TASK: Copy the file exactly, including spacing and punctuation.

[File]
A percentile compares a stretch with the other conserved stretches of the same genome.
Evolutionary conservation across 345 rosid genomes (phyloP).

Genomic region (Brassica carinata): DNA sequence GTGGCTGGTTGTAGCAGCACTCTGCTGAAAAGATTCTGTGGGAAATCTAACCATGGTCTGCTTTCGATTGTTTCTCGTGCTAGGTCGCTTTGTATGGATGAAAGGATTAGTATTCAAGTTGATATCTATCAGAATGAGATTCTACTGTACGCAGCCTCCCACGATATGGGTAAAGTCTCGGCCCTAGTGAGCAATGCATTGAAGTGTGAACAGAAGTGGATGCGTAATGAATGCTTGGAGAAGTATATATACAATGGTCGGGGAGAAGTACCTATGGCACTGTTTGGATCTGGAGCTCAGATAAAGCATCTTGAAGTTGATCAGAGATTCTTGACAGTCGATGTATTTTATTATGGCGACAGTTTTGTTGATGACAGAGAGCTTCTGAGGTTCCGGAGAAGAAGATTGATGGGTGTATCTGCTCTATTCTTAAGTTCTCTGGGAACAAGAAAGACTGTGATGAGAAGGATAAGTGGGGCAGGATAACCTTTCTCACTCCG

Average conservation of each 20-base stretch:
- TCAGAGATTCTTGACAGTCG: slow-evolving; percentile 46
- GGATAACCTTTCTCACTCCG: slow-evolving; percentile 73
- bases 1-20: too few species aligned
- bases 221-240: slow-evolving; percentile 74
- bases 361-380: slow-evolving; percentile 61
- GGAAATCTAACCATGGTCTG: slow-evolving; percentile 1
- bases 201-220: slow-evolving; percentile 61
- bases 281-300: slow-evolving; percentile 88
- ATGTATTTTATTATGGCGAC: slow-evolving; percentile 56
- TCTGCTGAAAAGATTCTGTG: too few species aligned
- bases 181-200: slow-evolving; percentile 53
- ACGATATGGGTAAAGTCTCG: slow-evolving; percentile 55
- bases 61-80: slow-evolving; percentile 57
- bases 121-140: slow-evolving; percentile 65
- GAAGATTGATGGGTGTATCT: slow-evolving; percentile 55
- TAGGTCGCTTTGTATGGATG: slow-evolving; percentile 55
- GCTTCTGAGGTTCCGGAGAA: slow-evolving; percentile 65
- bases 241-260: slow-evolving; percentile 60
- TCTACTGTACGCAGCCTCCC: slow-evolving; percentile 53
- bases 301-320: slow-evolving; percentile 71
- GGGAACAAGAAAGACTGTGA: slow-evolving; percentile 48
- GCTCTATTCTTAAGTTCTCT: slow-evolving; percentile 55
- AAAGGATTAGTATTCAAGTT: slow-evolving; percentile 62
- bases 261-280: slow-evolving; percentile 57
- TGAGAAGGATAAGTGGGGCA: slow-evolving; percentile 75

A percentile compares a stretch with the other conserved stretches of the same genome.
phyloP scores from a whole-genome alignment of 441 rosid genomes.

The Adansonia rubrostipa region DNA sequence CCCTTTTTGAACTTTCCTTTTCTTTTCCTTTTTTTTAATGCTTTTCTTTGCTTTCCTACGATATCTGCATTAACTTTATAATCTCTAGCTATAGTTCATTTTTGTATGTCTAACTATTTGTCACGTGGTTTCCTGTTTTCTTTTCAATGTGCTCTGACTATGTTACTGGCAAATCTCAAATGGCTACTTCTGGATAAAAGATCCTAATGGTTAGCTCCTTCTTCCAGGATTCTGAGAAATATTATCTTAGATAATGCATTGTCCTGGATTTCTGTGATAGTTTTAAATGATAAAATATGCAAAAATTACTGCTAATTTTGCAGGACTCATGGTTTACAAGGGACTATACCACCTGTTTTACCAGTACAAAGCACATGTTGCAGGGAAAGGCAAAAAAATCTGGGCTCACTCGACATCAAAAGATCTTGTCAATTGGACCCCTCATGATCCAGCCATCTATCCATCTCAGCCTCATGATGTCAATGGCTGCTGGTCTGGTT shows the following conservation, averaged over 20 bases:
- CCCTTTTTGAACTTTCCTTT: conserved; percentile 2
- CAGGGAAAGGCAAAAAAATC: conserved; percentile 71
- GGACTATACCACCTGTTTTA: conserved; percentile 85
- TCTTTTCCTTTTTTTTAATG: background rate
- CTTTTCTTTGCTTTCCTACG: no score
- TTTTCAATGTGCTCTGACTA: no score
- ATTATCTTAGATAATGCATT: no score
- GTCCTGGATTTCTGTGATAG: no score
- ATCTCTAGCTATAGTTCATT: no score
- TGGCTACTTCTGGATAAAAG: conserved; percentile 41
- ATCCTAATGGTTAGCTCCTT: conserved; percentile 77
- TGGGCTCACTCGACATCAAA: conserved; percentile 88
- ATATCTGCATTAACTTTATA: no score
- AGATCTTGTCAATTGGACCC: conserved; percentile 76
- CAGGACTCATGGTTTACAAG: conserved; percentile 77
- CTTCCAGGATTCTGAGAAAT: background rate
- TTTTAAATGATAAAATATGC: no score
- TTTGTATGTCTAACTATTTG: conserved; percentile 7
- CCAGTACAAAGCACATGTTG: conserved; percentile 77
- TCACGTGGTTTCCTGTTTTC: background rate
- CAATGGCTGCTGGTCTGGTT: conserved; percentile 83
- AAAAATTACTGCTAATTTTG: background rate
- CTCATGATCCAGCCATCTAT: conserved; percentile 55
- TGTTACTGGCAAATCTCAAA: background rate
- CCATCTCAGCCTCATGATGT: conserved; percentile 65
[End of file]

A percentile compares a stretch with the other conserved stretches of the same genome.
Evolutionary conservation across 345 rosid genomes (phyloP).

Genomic region (Brassica carinata): DNA sequence GTGGCTGGTTGTAGCAGCACTCTGCTGAAAAGATTCTGTGGGAAATCTAACCATGGTCTGCTTTCGATTGTTTCTCGTGCTAGGTCGCTTTGTATGGATGAAAGGATTAGTATTCAAGTTGATATCTATCAGAATGAGATTCTACTGTACGCAGCCTCCCACGATATGGGTAAAGTCTCGGCCCTAGTGAGCAATGCATTGAAGTGTGAACAGAAGTGGATGCGTAATGAATGCTTGGAGAAGTATATATACAATGGTCGGGGAGAAGTACCTATGGCACTGTTTGGATCTGGAGCTCAGATAAAGCATCTTGAAGTTGATCAGAGATTCTTGACAGTCGATGTATTTTATTATGGCGACAGTTTTGTTGATGACAGAGAGCTTCTGAGGTTCCGGAGAAGAAGATTGATGGGTGTATCTGCTCTATTCTTAAGTTCTCTGGGAACAAGAAAGACTGTGATGAGAAGGATAAGTGGGGCAGGATAACCTTTCTCACTCCG

Average conservation of each 20-base stretch:
- TCAGAGATTCTTGACAGTCG: slow-evolving; percentile 46
- GGATAACCTTTCTCACTCCG: slow-evolving; percentile 73
- bases 1-20: too few species aligned
- bases 221-240: slow-evolving; percentile 74
- bases 361-380: slow-evolving; percentile 61
- GGAAATCTAACCATGGTCTG: slow-evolving; percentile 1
- bases 201-220: slow-evolving; percentile 61
- bases 281-300: slow-evolving; percentile 88
- ATGTATTTTATTATGGCGAC: slow-evolving; percentile 56
- TCTGCTGAAAAGATTCTGTG: too few species aligned
- bases 181-200: slow-evolving; percentile 53
- ACGATATGGGTAAAGTCTCG: slow-evolving; percentile 55
- bases 61-80: slow-evolving; percentile 57
- bases 121-140: slow-evolving; percentile 65
- GAAGATTGATGGGTGTATCT: slow-evolving; percentile 55
- TAGGTCGCTTTGTATGGATG: slow-evolving; percentile 55
- GCTTCTGAGGTTCCGGAGAA: slow-evolving; percentile 65
- bases 241-260: slow-evolving; percentile 60
- TCTACTGTACGCAGCCTCCC: slow-evolving; percentile 53
- bases 301-320: slow-evolving; percentile 71
- GGGAACAAGAAAGACTGTGA: slow-evolving; percentile 48
- GCTCTATTCTTAAGTTCTCT: slow-evolving; percentile 55
- AAAGGATTAGTATTCAAGTT: slow-evolving; percentile 62
- bases 261-280: slow-evolving; percentile 57
- TGAGAAGGATAAGTGGGGCA: slow-evolving; percentile 75

A percentile compares a stretch with the other conserved stretches of the same genome.
phyloP scores from a whole-genome alignment of 441 rosid genomes.

The Adansonia rubrostipa region DNA sequence CCCTTTTTGAACTTTCCTTTTCTTTTCCTTTTTTTTAATGCTTTTCTTTGCTTTCCTACGATATCTGCATTAACTTTATAATCTCTAGCTATAGTTCATTTTTGTATGTCTAACTATTTGTCACGTGGTTTCCTGTTTTCTTTTCAATGTGCTCTGACTATGTTACTGGCAAATCTCAAATGGCTACTTCTGGATAAAAGATCCTAATGGTTAGCTCCTTCTTCCAGGATTCTGAGAAATATTATCTTAGATAATGCATTGTCCTGGATTTCTGTGATAGTTTTAAATGATAAAATATGCAAAAATTACTGCTAATTTTGCAGGACTCATGGTTTACAAGGGACTATACCACCTGTTTTACCAGTACAAAGCACATGTTGCAGGGAAAGGCAAAAAAATCTGGGCTCACTCGACATCAAAAGATCTTGTCAATTGGACCCCTCATGATCCAGCCATCTATCCATCTCAGCCTCATGATGTCAATGGCTGCTGGTCTGGTT shows the following conservation, averaged over 20 bases:
- CCCTTTTTGAACTTTCCTTT: conserved; percentile 2
- CAGGGAAAGGCAAAAAAATC: conserved; percentile 71
- GGACTATACCACCTGTTTTA: conserved; percentile 85
- TCTTTTCCTTTTTTTTAATG: background rate
- CTTTTCTTTGCTTTCCTACG: no score
- TTTTCAATGTGCTCTGACTA: no score
- ATTATCTTAGATAATGCATT: no score
- GTCCTGGATTTCTGTGATAG: no score
- ATCTCTAGCTATAGTTCATT: no score
- TGGCTACTTCTGGATAAAAG: conserved; percentile 41
- ATCCTAATGGTTAGCTCCTT: conserved; percentile 77
- TGGGCTCACTCGACATCAAA: conserved; percentile 88
- ATATCTGCATTAACTTTATA: no score
- AGATCTTGTCAATTGGACCC: conserved; percentile 76
- CAGGACTCATGGTTTACAAG: conserved; percentile 77
- CTTCCAGGATTCTGAGAAAT: background rate
- TTTTAAATGATAAAATATGC: no score
- TTTGTATGTCTAACTATTTG: conserved; percentile 7
- CCAGTACAAAGCACATGTTG: conserved; percentile 77
- TCACGTGGTTTCCTGTTTTC: background rate
- CAATGGCTGCTGGTCTGGTT: conserved; percentile 83
- AAAAATTACTGCTAATTTTG: background rate
- CTCATGATCCAGCCATCTAT: conserved; percentile 55
- TGTTACTGGCAAATCTCAAA: background rate
- CCATCTCAGCCTCATGATGT: conserved; percentile 65